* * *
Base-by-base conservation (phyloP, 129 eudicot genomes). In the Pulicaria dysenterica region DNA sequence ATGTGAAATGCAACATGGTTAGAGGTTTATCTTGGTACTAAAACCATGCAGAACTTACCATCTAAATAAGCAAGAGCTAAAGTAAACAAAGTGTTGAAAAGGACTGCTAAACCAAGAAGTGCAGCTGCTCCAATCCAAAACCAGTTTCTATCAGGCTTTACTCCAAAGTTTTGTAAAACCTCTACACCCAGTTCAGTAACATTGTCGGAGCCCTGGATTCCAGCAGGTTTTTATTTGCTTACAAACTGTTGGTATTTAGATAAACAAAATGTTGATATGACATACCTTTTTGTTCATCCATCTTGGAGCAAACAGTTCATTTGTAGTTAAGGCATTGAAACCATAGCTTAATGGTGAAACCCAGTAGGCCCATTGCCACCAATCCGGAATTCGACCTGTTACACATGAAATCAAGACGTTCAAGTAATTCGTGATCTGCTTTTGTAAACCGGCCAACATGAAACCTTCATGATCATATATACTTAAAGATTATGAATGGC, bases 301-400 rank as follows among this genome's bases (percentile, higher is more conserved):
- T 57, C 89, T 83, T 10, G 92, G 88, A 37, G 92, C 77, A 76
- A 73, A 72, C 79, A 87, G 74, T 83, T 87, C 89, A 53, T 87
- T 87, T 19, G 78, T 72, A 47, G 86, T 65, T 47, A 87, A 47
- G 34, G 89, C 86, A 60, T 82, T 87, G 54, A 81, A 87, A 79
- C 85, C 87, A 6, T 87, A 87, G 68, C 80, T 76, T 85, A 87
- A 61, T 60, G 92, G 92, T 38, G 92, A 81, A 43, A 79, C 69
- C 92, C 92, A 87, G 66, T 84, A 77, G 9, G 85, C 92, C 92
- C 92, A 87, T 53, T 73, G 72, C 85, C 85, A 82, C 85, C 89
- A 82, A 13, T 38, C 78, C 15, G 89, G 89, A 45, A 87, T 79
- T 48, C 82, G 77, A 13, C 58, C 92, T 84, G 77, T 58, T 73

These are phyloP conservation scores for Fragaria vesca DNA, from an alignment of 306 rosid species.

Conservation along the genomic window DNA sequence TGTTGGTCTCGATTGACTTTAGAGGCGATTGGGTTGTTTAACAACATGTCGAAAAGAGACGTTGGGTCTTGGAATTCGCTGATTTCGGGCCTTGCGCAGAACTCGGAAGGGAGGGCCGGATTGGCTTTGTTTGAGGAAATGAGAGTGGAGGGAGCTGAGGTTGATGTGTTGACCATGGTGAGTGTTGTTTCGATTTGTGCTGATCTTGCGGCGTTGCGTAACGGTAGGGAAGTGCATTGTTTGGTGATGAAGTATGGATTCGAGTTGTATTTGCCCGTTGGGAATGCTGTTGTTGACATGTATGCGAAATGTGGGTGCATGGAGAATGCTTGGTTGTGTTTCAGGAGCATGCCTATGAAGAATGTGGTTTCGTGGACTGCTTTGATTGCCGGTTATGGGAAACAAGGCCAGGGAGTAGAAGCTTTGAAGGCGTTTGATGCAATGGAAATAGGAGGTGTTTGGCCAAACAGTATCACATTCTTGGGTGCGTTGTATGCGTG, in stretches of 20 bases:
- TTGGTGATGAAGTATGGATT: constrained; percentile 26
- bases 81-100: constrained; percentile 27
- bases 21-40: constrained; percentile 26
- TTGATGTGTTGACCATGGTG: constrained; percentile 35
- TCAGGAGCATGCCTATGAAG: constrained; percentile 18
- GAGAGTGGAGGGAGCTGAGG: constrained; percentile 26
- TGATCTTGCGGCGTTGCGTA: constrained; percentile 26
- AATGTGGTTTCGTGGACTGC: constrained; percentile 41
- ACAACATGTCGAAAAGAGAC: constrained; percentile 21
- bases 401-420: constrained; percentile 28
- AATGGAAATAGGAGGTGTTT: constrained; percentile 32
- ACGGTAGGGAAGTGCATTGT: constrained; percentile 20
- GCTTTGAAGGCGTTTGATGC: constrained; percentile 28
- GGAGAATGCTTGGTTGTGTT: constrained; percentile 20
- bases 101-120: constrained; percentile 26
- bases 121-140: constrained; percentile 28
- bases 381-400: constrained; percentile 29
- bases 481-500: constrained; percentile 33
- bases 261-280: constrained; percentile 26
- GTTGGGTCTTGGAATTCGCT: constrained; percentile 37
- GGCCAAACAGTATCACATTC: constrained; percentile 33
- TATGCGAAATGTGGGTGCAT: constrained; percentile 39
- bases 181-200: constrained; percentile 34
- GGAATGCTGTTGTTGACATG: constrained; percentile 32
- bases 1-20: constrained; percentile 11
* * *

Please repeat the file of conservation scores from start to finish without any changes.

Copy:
Base-by-base conservation (phyloP, 129 eudicot genomes). In the Pulicaria dysenterica region DNA sequence ATGTGAAATGCAACATGGTTAGAGGTTTATCTTGGTACTAAAACCATGCAGAACTTACCATCTAAATAAGCAAGAGCTAAAGTAAACAAAGTGTTGAAAAGGACTGCTAAACCAAGAAGTGCAGCTGCTCCAATCCAAAACCAGTTTCTATCAGGCTTTACTCCAAAGTTTTGTAAAACCTCTACACCCAGTTCAGTAACATTGTCGGAGCCCTGGATTCCAGCAGGTTTTTATTTGCTTACAAACTGTTGGTATTTAGATAAACAAAATGTTGATATGACATACCTTTTTGTTCATCCATCTTGGAGCAAACAGTTCATTTGTAGTTAAGGCATTGAAACCATAGCTTAATGGTGAAACCCAGTAGGCCCATTGCCACCAATCCGGAATTCGACCTGTTACACATGAAATCAAGACGTTCAAGTAATTCGTGATCTGCTTTTGTAAACCGGCCAACATGAAACCTTCATGATCATATATACTTAAAGATTATGAATGGC, bases 301-400 rank as follows among this genome's bases (percentile, higher is more conserved):
- T 57, C 89, T 83, T 10, G 92, G 88, A 37, G 92, C 77, A 76
- A 73, A 72, C 79, A 87, G 74, T 83, T 87, C 89, A 53, T 87
- T 87, T 19, G 78, T 72, A 47, G 86, T 65, T 47, A 87, A 47
- G 34, G 89, C 86, A 60, T 82, T 87, G 54, A 81, A 87, A 79
- C 85, C 87, A 6, T 87, A 87, G 68, C 80, T 76, T 85, A 87
- A 61, T 60, G 92, G 92, T 38, G 92, A 81, A 43, A 79, C 69
- C 92, C 92, A 87, G 66, T 84, A 77, G 9, G 85, C 92, C 92
- C 92, A 87, T 53, T 73, G 72, C 85, C 85, A 82, C 85, C 89
- A 82, A 13, T 38, C 78, C 15, G 89, G 89, A 45, A 87, T 79
- T 48, C 82, G 77, A 13, C 58, C 92, T 84, G 77, T 58, T 73

These are phyloP conservation scores for Fragaria vesca DNA, from an alignment of 306 rosid species.

Conservation along the genomic window DNA sequence TGTTGGTCTCGATTGACTTTAGAGGCGATTGGGTTGTTTAACAACATGTCGAAAAGAGACGTTGGGTCTTGGAATTCGCTGATTTCGGGCCTTGCGCAGAACTCGGAAGGGAGGGCCGGATTGGCTTTGTTTGAGGAAATGAGAGTGGAGGGAGCTGAGGTTGATGTGTTGACCATGGTGAGTGTTGTTTCGATTTGTGCTGATCTTGCGGCGTTGCGTAACGGTAGGGAAGTGCATTGTTTGGTGATGAAGTATGGATTCGAGTTGTATTTGCCCGTTGGGAATGCTGTTGTTGACATGTATGCGAAATGTGGGTGCATGGAGAATGCTTGGTTGTGTTTCAGGAGCATGCCTATGAAGAATGTGGTTTCGTGGACTGCTTTGATTGCCGGTTATGGGAAACAAGGCCAGGGAGTAGAAGCTTTGAAGGCGTTTGATGCAATGGAAATAGGAGGTGTTTGGCCAAACAGTATCACATTCTTGGGTGCGTTGTATGCGTG, in stretches of 20 bases:
- TTGGTGATGAAGTATGGATT: constrained; percentile 26
- bases 81-100: constrained; percentile 27
- bases 21-40: constrained; percentile 26
- TTGATGTGTTGACCATGGTG: constrained; percentile 35
- TCAGGAGCATGCCTATGAAG: constrained; percentile 18
- GAGAGTGGAGGGAGCTGAGG: constrained; percentile 26
- TGATCTTGCGGCGTTGCGTA: constrained; percentile 26
- AATGTGGTTTCGTGGACTGC: constrained; percentile 41
- ACAACATGTCGAAAAGAGAC: constrained; percentile 21
- bases 401-420: constrained; percentile 28
- AATGGAAATAGGAGGTGTTT: constrained; percentile 32
- ACGGTAGGGAAGTGCATTGT: constrained; percentile 20
- GCTTTGAAGGCGTTTGATGC: constrained; percentile 28
- GGAGAATGCTTGGTTGTGTT: constrained; percentile 20
- bases 101-120: constrained; percentile 26
- bases 121-140: constrained; percentile 28
- bases 381-400: constrained; percentile 29
- bases 481-500: constrained; percentile 33
- bases 261-280: constrained; percentile 26
- GTTGGGTCTTGGAATTCGCT: constrained; percentile 37
- GGCCAAACAGTATCACATTC: constrained; percentile 33
- TATGCGAAATGTGGGTGCAT: constrained; percentile 39
- bases 181-200: constrained; percentile 34
- GGAATGCTGTTGTTGACATG: constrained; percentile 32
- bases 1-20: constrained; percentile 11